While Wnt signaling is primarily studied in tissue development and stem cells, the role this particular type of signaling plays in cancer cell motility is often underappreciated. Through the use of molecular, cellular and murine model systems, Dr. Stevens plans to evaluate how Frizzleds, the receptors involved in Wnt signaling, contribute to pancreatic cell motility. A three-dimensional tumor organoid system will be used to confirm these results and also to help understand how these receptors may be pharmacologically targeted to inhibit their invasive characteristics.

Education & Training

Ph.D. in cellular and molecular biochemistry, University of Kentucky (Adviser: Dr. Tianyan Gao)
Thesis: The Function of Erbin, a scaffold protein, as a tumor suppressor in colon cancer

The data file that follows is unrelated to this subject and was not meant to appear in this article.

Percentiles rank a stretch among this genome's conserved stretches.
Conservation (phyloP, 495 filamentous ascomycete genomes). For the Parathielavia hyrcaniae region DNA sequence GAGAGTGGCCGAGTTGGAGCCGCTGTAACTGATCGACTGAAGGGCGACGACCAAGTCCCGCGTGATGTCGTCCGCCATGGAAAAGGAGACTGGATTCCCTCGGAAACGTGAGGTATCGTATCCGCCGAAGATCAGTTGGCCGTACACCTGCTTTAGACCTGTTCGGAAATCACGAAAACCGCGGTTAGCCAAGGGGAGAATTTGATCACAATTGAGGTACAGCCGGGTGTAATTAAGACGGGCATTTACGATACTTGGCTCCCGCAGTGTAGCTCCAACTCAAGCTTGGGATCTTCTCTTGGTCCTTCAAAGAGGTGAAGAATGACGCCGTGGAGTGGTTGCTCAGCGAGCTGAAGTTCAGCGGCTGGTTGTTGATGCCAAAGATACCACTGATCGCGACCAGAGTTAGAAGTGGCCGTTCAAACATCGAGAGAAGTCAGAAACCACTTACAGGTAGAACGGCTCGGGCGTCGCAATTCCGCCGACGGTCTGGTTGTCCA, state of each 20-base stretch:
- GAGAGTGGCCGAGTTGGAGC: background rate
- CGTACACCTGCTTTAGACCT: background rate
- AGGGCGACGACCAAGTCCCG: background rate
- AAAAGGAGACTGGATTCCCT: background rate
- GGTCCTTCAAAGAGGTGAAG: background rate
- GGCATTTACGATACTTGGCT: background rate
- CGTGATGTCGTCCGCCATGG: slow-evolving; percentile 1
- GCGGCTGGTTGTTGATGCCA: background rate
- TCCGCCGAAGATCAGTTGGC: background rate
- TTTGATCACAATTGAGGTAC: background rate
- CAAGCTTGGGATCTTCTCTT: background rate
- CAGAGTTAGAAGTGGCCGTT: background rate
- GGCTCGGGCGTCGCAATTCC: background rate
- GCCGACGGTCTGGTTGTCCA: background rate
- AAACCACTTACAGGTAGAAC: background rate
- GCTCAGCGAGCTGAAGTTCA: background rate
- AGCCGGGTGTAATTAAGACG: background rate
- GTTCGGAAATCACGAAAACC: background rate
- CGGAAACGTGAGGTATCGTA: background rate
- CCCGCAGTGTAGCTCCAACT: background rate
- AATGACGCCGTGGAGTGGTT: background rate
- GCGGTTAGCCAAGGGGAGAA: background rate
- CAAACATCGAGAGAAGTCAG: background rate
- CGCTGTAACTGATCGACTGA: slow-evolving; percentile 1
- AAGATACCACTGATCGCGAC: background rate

B.S., Department of Biology, University of Kentucky

Awards & External Funding

To view lists of Dr. Stevens’ awards and external funding click below.

Read More

Third place in the University of Kentucky Office of Biomedical Education’s “Art of Science” scientific imaging competition (2018)

Oral presenter, Markey Cancer Center Day, University of Kentucky (2017)

First place overall poster award, Markey Cancer Center Day, University of Kentucky (2017)

Oral presenter, Markey Cancer Center–Meet the Researcher Guest Speaker Session (2017)